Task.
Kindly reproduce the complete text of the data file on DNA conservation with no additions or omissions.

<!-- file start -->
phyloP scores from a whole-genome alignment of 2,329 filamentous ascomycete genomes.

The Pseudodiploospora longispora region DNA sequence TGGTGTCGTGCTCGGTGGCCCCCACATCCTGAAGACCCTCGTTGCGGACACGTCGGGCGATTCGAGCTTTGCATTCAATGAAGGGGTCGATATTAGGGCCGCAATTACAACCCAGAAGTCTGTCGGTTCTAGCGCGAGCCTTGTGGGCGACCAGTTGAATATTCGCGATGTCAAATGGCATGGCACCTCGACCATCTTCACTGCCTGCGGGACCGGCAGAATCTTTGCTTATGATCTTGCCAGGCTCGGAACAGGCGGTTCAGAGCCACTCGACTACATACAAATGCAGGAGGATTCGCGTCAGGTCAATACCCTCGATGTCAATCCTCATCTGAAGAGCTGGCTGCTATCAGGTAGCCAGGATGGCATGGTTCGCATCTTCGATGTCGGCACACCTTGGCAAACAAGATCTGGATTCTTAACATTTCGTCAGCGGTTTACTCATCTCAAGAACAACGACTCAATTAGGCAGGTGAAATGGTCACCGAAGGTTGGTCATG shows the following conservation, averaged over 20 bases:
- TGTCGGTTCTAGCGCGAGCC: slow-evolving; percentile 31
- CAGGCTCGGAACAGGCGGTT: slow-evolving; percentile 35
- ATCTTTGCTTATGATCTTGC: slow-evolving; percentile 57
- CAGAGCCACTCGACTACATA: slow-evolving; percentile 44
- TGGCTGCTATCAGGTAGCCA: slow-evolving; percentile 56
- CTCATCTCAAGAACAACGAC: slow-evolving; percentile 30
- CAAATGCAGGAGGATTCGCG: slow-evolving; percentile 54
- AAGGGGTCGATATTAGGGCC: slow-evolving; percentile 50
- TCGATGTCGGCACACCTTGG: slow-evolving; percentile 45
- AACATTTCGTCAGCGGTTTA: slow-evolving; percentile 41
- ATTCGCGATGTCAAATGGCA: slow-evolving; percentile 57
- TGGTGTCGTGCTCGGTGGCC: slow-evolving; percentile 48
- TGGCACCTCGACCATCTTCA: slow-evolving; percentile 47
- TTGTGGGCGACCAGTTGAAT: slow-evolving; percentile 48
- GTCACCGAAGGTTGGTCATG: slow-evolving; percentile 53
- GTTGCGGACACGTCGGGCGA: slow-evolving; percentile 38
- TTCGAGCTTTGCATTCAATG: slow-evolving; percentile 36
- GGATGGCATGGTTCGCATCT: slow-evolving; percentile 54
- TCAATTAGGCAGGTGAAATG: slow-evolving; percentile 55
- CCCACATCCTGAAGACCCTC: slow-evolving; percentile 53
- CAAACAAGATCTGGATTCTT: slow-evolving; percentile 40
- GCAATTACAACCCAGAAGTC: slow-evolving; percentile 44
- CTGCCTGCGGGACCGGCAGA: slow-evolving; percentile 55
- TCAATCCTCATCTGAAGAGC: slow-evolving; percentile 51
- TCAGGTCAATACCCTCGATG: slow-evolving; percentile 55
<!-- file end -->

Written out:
phyloP scores from a whole-genome alignment of 2,329 filamentous ascomycete genomes.

The Pseudodiploospora longispora region DNA sequence TGGTGTCGTGCTCGGTGGCCCCCACATCCTGAAGACCCTCGTTGCGGACACGTCGGGCGATTCGAGCTTTGCATTCAATGAAGGGGTCGATATTAGGGCCGCAATTACAACCCAGAAGTCTGTCGGTTCTAGCGCGAGCCTTGTGGGCGACCAGTTGAATATTCGCGATGTCAAATGGCATGGCACCTCGACCATCTTCACTGCCTGCGGGACCGGCAGAATCTTTGCTTATGATCTTGCCAGGCTCGGAACAGGCGGTTCAGAGCCACTCGACTACATACAAATGCAGGAGGATTCGCGTCAGGTCAATACCCTCGATGTCAATCCTCATCTGAAGAGCTGGCTGCTATCAGGTAGCCAGGATGGCATGGTTCGCATCTTCGATGTCGGCACACCTTGGCAAACAAGATCTGGATTCTTAACATTTCGTCAGCGGTTTACTCATCTCAAGAACAACGACTCAATTAGGCAGGTGAAATGGTCACCGAAGGTTGGTCATG shows the following conservation, averaged over 20 bases:
- TGTCGGTTCTAGCGCGAGCC: slow-evolving; percentile 31
- CAGGCTCGGAACAGGCGGTT: slow-evolving; percentile 35
- ATCTTTGCTTATGATCTTGC: slow-evolving; percentile 57
- CAGAGCCACTCGACTACATA: slow-evolving; percentile 44
- TGGCTGCTATCAGGTAGCCA: slow-evolving; percentile 56
- CTCATCTCAAGAACAACGAC: slow-evolving; percentile 30
- CAAATGCAGGAGGATTCGCG: slow-evolving; percentile 54
- AAGGGGTCGATATTAGGGCC: slow-evolving; percentile 50
- TCGATGTCGGCACACCTTGG: slow-evolving; percentile 45
- AACATTTCGTCAGCGGTTTA: slow-evolving; percentile 41
- ATTCGCGATGTCAAATGGCA: slow-evolving; percentile 57
- TGGTGTCGTGCTCGGTGGCC: slow-evolving; percentile 48
- TGGCACCTCGACCATCTTCA: slow-evolving; percentile 47
- TTGTGGGCGACCAGTTGAAT: slow-evolving; percentile 48
- GTCACCGAAGGTTGGTCATG: slow-evolving; percentile 53
- GTTGCGGACACGTCGGGCGA: slow-evolving; percentile 38
- TTCGAGCTTTGCATTCAATG: slow-evolving; percentile 36
- GGATGGCATGGTTCGCATCT: slow-evolving; percentile 54
- TCAATTAGGCAGGTGAAATG: slow-evolving; percentile 55
- CCCACATCCTGAAGACCCTC: slow-evolving; percentile 53
- CAAACAAGATCTGGATTCTT: slow-evolving; percentile 40
- GCAATTACAACCCAGAAGTC: slow-evolving; percentile 44
- CTGCCTGCGGGACCGGCAGA: slow-evolving; percentile 55
- TCAATCCTCATCTGAAGAGC: slow-evolving; percentile 51
- TCAGGTCAATACCCTCGATG: slow-evolving; percentile 55